Stirlingshire lies effectively in the centre of Scotland and with excellent road and rail connections in all directions it is a perfect base for touring. It has also been at the centre of the country’s history through the ages - here were fought the Battle of Stirling Bridge and Bannockburn itself. Stirling itself is dominated by the spectacular castle on its rock, looking across to the Wallace Monument on the opposite hill.
Stirlingshire Self Catering Cottages
Lovely Countryside to Explore
An amazingly short distance from the city are the lonely Fintry Hills. To the north west lies Callander, an attractive tourist town set amid glorious scenery, the Blair Drummond Safari Park, and the Lake of Menteith (Scotland's only lake). From there it is a short drive to the Trossachs and Loch Lomond. The area is within easy reach of both Edinburgh and Glasgow and has a superbly developed infrastructure.
The Wallace Monument stands on a hill 2 miles north east of Stirling, near to the site of Wallace's victory at the Battle of Stirling Bridge in 1297. It was built by the Victorians to commemorate William Wallace who led the Scots in battle against the English in the late 13th century, to retain Scottish independence.
Wallace was knighted by King Robert the Bruce and appointed Guardian of Scotland but was eventually caught, tried for treason and beheaded by the English in 1305. Shortly later, in 1314, Robert the Bruce defeated the English at the Battle of Bannockburn on whose site stands the Bannockburn Heritage Centre with graphic interpretations of the battle and local history. This victory had a pivotal role in achieving Scottish independence from the English, culminating in the Declaration of Arbroath in 1320. North east of Stirling are the Ochil Hills with some attractive villages such as Blairlogie.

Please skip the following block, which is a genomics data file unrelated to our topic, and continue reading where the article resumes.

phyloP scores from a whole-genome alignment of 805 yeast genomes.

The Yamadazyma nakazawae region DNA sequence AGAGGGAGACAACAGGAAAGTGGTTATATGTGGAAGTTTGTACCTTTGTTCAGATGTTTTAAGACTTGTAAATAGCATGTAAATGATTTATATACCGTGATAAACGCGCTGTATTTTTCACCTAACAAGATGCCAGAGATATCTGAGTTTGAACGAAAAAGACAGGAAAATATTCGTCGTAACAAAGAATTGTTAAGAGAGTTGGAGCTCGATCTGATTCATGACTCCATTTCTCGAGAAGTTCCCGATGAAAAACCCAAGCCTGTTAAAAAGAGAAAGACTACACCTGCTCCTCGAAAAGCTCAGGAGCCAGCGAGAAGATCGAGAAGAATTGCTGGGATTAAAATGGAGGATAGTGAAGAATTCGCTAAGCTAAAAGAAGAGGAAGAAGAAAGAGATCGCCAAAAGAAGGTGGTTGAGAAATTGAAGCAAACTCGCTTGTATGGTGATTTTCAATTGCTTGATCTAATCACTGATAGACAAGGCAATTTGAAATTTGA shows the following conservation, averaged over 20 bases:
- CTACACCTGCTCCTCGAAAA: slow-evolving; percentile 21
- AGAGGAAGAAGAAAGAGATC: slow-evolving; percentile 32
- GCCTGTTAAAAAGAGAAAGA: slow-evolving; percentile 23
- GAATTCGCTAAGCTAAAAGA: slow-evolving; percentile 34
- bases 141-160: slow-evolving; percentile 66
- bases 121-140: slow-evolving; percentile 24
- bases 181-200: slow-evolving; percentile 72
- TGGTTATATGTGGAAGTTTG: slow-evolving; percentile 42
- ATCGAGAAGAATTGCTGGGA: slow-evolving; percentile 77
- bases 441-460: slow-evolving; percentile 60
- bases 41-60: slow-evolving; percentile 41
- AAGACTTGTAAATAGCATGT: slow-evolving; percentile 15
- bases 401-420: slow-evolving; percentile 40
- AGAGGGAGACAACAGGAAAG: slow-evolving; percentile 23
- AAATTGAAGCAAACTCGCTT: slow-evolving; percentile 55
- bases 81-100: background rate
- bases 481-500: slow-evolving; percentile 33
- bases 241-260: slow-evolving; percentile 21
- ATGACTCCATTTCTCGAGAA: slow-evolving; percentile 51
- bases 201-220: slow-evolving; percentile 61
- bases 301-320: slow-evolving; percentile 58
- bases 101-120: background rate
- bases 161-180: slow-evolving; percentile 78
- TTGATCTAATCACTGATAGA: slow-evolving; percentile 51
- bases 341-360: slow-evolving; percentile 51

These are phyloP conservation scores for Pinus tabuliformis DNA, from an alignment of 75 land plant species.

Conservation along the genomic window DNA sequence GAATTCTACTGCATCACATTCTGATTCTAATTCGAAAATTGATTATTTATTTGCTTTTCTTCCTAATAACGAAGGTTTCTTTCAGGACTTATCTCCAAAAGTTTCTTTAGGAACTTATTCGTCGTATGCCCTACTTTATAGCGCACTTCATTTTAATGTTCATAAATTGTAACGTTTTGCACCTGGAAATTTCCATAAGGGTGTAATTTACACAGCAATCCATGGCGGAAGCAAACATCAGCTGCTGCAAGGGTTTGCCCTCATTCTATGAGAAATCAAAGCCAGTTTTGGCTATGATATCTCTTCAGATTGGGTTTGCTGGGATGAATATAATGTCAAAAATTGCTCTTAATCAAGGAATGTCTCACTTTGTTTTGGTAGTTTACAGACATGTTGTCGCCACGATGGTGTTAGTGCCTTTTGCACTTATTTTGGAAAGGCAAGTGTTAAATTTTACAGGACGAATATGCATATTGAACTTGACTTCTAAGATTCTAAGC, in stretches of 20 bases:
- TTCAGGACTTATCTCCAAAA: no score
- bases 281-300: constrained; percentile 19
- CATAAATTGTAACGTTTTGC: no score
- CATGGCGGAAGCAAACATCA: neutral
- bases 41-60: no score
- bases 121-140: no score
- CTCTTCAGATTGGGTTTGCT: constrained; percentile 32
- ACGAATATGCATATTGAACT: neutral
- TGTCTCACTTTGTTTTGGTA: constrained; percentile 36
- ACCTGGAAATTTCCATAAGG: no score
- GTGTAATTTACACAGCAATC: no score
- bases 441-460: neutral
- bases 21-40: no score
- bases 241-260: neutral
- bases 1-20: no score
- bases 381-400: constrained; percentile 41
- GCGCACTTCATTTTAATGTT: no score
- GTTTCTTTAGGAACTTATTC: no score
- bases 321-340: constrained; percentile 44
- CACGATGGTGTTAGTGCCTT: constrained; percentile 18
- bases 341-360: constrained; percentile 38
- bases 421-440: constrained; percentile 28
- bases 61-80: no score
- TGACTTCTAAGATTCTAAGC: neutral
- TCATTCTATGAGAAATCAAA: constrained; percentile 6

The 13th century Dunblane Cathedral lies 4 miles north of Stirling where a 9th century Pictish stone was unearthed during an 1890 restoration. Three miles west lies the well-preserved 14th century Doune Castle which guarded entry to the Highlands. It features a 30 metre gatehouse and was the location for the 1970s film Monty Python and the Holy Grail.
To the west of Stirling off the A811 are some picturesque villages including Kippen, Fintry and Drymen. The latter lie at the foothills of the Campsie Hills and the Campsie Fells Trail is a long walk through the countryside between these villages.
Falkirk lies about 10 miles south east of Stirling and is renowned for the engineering wonder of its 2002 Millennium-funded Falkirk Wheel which lifts boats in caissons between the Union Canal and Forth and Clyde Canal. There are boat trips and walks along the canals.